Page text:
Starting your own compost pile is a great idea if you’d like to enrich your yard’s soil and plant life in an environmentally friendly way. Composting helps refresh dry, arid soil by encouraging the production of microorganisms that will break down organic matter. Composting also reduces the need for water, fertilizer and harmful pesticides while gardening or maintaining your lawn.
However, if you have a low tolerance for insects around the yard, you may want to think twice about composting. Turning your compost pile regularly and proper construction can help cut down on the insect population, but even with meticulous maintenance, your compost pile will still attract a variety of pests.
- Stable flies – These are similar in appearance to house flies except for a needle-like protrusion that can be seen on the back of its head. The stable fly uses this protrusion to feed on the blood of humans and animals that can result in a nasty little bite. Stable flies also lay eggs that turn into maggots similar to a house fly, but take a bit longer to develop into adults – 18 to 53 days after the eggs are laid.
- Green june beetles – Green june beetles have a metallic appearance and can grow to one inch in length. You’ll probably hear these bugs before you see them – they’re strong fliers that buzz very loudly as they travel about. They won’t bite humans, instead preferring juicy fruits and vegetables such as peaches, berries and corn. The beetles lay their eggs on organic matter which later transforms into a grub. The grub feeds on the organic matter over the summer, burrows underground during the winter and returns in the spring to feed again before transforming into an adult.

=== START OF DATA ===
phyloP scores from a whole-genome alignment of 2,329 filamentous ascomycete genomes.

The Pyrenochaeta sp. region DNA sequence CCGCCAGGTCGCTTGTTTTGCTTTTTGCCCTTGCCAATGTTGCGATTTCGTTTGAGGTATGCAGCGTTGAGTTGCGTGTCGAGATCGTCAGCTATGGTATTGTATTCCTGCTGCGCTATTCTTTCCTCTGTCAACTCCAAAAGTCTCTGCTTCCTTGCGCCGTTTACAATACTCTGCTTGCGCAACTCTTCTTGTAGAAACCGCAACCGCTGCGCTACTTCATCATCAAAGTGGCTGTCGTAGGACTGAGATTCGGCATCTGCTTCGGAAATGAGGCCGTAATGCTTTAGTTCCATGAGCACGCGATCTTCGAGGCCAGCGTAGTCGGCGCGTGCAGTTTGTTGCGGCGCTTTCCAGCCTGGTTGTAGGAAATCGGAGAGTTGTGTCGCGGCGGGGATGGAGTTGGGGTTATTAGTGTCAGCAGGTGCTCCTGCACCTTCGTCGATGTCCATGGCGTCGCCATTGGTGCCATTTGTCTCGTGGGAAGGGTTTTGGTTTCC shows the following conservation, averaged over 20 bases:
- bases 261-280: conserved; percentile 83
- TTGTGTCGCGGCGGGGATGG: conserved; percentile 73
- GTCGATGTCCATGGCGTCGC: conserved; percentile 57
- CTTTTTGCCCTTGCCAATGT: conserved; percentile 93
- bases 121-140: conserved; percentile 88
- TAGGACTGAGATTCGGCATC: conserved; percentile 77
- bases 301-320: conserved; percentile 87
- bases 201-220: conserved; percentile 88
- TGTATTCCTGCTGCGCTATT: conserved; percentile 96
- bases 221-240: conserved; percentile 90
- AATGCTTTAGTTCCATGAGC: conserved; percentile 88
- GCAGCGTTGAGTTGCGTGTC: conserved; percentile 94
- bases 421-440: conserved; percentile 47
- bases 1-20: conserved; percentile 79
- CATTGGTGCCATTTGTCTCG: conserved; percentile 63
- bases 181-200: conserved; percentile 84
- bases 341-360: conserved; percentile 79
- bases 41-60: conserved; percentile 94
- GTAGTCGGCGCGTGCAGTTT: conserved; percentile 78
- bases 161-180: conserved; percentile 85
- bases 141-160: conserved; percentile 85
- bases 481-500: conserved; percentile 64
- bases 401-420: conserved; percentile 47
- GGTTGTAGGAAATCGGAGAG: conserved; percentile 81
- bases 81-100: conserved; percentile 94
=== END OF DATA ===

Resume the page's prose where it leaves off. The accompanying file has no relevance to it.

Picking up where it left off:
- House flies – The common house fly loves just about any type of decaying debris, so a compost pile makes for a perfect home. In fact, house flies prefer their food to be broken down as much as possible as they use their mouths like a sponge to suck up nutrition. Like stable flies, the house fly will lay its eggs on organic debris where they will hatch into maggots and feed on the compost. Unlike stable flies, the house fly larvae will be able to fly just 6 to 20 days after it’s been laid.
Since the temperature of a compost pile can affect the presence of bugs, it’s critical to keep up with turning it over at least every 2 weeks. To keep the heat up and bugs down, continue turning the pile over, rebuilding it, and watering it as you go.
Compost bins can help control the bug population to a certain extent, but there isn’t much that can be done to permanently eliminate these pests except for using pesticides (which sort of eliminates the purpose of a compost pile in the first place).
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